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Penguins

Evidence suggests Penguins peaked too early

Jonathan Bombulie
| Saturday, May 12, 2018, 4:36 p.m.
Washington's Alex Ovechkin has a shot stopped by Penguins goaltender Matt Murray during the first period of Game 6.
Washington's Alex Ovechkin has a shot stopped by Penguins goaltender Matt Murray during the first period of Game 6.
The Capitals' Evgeny Kuznetsov handles the puck in front of Penguins goaltender Matt Murray in the second period during Game 6 on Monday, May 7, 2018, at PPG Paints Arena.
Chaz Palla | Tribune-Review
The Capitals' Evgeny Kuznetsov handles the puck in front of Penguins goaltender Matt Murray in the second period during Game 6 on Monday, May 7, 2018, at PPG Paints Arena.

For much of the next four months, Penguins coach Mike Sullivan will study video and ponder intricate tactical changes that could give his team an edge when next season starts in October.

General manager Jim Rutherford will pore over the free agent and trade markets to try to make his roster better any way he can.

Players will hit the gym and the practice ice for hours in the hopes of adding just an incremental dose of speed, power or stamina.

That's what a playoff exit does to an NHL franchise. One team walks out of the season with the Stanley Cup. The other 30 try to figure out how to improve.

“I think everyone in here kind of analyzes their own game and sees what they could have done better,” winger Bryan Rust said. “I think that motivates all of us to work on those things and be that much better come next year.”

But what if it's all for naught?

What if the greatest sin the Penguins committed this season wasn't that they weren't good enough, just they weren't good enough at the right time?

A walk back through the season shows evidence that points in that direction. The Penguins started the year trying to shake off a hardcore Stanley Cup hangover. Remember the 10-1 pasting they took in the Chicago on the second night of the season? That was a sign of things to come.

After a brutal 4-0 home loss to Carolina on Jan. 4, the Penguins were 20-19-3, good for 22nd in the league standings. Only Arizona, Buffalo and the Islanders had allowed more goals. If they ever needed to flip the mythical switch that would get them back into championship form, this was the time to do it.

So they did.

The next day, travel trouble forced the Penguins to fly into an out-of-the-way airport and bus several hours to Brooklyn for the tail end of a back-to-back against the Islanders. They should have been dog tired, but they weren't.

Sidney Crosby had four points with rookies Dominik Simon and Daniel Sprong playing on his wings. Tristan Jarry pitched a 31-save shutout. The Penguins secured a 4-0 win that started them on a massive roll.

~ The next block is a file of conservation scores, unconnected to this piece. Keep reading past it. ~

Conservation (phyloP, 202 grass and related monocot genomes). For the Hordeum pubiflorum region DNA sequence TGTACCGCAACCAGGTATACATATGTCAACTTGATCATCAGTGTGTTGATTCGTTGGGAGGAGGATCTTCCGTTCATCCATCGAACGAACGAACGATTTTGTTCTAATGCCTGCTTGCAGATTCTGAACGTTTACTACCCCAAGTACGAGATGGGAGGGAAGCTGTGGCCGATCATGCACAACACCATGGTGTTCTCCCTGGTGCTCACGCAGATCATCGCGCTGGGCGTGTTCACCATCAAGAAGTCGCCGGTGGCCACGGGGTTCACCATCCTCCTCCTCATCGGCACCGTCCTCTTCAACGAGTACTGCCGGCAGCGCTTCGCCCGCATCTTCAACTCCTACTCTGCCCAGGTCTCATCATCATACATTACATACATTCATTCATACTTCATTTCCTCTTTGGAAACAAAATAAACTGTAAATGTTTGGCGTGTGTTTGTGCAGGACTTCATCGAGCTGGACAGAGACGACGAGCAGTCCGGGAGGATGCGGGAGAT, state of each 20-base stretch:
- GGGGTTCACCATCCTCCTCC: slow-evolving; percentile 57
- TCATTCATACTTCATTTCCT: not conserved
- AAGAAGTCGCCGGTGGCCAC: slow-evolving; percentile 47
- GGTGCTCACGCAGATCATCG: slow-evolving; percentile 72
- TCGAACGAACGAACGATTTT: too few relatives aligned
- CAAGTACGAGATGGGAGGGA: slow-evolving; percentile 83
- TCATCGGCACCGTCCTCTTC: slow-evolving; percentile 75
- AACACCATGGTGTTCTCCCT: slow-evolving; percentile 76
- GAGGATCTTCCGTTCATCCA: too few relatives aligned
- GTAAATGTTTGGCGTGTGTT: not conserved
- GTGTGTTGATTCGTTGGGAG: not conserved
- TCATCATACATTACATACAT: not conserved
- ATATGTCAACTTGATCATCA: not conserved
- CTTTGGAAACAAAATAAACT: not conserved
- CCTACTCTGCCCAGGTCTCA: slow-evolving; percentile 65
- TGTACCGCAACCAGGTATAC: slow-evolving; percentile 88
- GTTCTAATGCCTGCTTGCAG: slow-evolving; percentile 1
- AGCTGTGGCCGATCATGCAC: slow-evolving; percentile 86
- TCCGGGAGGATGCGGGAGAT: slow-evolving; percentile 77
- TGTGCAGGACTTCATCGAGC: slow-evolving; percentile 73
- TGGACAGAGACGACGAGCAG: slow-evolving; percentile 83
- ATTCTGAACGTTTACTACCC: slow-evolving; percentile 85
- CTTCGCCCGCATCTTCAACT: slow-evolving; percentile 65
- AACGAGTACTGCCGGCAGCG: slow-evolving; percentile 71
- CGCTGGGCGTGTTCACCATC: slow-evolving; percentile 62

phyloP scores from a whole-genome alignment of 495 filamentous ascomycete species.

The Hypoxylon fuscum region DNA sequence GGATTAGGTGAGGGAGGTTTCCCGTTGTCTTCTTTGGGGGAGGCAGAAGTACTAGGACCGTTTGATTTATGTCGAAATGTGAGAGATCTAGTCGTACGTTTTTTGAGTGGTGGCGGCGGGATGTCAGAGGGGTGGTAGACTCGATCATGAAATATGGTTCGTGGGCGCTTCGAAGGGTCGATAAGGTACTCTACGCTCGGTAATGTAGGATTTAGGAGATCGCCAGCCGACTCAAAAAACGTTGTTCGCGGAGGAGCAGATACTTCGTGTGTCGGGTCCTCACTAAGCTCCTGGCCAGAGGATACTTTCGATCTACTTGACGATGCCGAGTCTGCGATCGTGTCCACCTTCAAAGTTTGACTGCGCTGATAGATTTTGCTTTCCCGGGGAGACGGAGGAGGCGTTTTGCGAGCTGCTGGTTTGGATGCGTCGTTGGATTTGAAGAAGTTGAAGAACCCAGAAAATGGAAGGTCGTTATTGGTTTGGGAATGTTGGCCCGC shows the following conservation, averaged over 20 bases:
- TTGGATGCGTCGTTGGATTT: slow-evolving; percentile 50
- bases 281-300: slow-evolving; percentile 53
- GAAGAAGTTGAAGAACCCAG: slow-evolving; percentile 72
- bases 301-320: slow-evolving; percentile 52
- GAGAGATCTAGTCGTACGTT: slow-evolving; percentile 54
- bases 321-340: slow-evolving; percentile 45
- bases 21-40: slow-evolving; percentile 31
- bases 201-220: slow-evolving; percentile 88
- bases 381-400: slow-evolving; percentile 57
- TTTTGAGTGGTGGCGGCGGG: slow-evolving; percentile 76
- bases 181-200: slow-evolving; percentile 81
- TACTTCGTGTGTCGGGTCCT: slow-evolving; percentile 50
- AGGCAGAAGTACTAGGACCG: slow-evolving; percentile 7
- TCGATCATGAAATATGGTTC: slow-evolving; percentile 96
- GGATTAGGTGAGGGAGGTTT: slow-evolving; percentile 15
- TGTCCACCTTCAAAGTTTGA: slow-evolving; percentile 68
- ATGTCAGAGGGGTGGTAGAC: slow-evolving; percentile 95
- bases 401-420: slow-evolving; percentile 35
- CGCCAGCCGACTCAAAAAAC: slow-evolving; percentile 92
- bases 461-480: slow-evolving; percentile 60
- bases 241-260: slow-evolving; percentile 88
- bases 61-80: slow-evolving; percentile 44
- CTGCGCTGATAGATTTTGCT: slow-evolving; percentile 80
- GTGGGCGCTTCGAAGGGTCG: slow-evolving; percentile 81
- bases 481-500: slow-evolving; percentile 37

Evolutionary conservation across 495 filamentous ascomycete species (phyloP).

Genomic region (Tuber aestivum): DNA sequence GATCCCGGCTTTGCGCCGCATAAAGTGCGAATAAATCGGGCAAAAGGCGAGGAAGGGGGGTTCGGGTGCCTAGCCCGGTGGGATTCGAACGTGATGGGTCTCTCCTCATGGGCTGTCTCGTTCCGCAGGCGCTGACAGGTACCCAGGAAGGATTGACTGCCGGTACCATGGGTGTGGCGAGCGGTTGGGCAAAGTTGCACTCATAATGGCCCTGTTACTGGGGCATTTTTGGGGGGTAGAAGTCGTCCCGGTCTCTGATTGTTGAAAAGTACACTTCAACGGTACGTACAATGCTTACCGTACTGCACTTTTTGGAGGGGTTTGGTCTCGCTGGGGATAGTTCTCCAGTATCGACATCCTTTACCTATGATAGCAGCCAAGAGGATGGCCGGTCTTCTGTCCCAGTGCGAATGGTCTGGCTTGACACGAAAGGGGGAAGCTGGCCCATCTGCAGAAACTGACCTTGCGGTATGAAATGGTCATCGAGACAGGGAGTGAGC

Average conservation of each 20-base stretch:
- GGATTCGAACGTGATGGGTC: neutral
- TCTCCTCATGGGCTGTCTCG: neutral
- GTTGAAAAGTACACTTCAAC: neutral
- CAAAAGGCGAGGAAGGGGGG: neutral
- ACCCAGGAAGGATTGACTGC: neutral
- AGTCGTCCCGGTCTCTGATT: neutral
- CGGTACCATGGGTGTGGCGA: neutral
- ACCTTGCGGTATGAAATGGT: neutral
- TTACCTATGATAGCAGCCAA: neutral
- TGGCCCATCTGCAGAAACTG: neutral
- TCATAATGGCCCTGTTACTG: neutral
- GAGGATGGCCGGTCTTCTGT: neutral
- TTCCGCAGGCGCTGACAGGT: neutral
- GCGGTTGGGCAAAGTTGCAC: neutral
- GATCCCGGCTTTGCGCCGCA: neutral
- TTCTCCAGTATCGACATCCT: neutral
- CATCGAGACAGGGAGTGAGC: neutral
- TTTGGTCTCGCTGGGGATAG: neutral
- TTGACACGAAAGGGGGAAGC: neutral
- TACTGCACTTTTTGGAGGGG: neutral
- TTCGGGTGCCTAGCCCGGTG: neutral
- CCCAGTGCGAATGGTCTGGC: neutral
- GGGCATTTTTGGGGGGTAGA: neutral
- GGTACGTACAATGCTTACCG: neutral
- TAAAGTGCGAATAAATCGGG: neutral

From that night through the trade deadline, the Penguins played as well as they did at any point during their previous two championship seasons. They went on a 15-3-1 tear, leading the league in winning percentage during the span. They outscored opponents, 81-47. Evgeni Malkin rocketed into Hart Trophy contention. Matt Murray got his season on track. They were the team no one wanted to face in the playoffs.

The red-hot run ended not with a bang, but with a whimper, right around the NHL trade deadline. The Penguins played fine down the stretch, going 11-6-2. They were OK in the playoffs, beating Philadelphia in the first round and giving Washington a stern test in the second.

But one thing was clear: They peaked too soon.

Sullivan could diagnose why the up-tempo, on-your-toes style that gave opponents fits in January and February was all too frequently countered by the Capitals.

Rutherford could try to figure out what his roster had in the middle of the season that it didn't have at the end. There's no way adding a quality player like Derick Brassard, even at the expense of sturdy performers Ian Cole and Ryan Reaves, makes a team worse, but it's also foolhardy to dismiss the timing of the team's downturn as coincidence.

Players could see if a longer summer allows them the rest and recovery time they need to make sure their physical performance builds to a crescendo, rather than a peak followed by a valley.

“How do you get all your players to be at their best?” Sullivan asked. “Why does a hall of fame hitter go into a slump at a particular time? Did he forget how to hit a baseball? Probably not, right? So it's human nature, and that's what you deal with.

“You're dealing with people that have emotions and have ups and downs. It's our job as a coaching staff to figure out how do we help these guys overcome some of their challenges to get them in the best frame of mind to be at their best. There's no book that's going to explain it to you. I think it's experience. It's knowing your athletes. It's the interaction you have with them on a daily basis. It's utilizing your coaching staff and your management team to offer insight and suggestions on how to deal with human nature. I think that's the biggest challenge of coaching.”

Jonathan Bombulie is a Tribune-Review staff writer. Reach him at jbombulie@tribweb.com or via Twitter @BombulieTrib.

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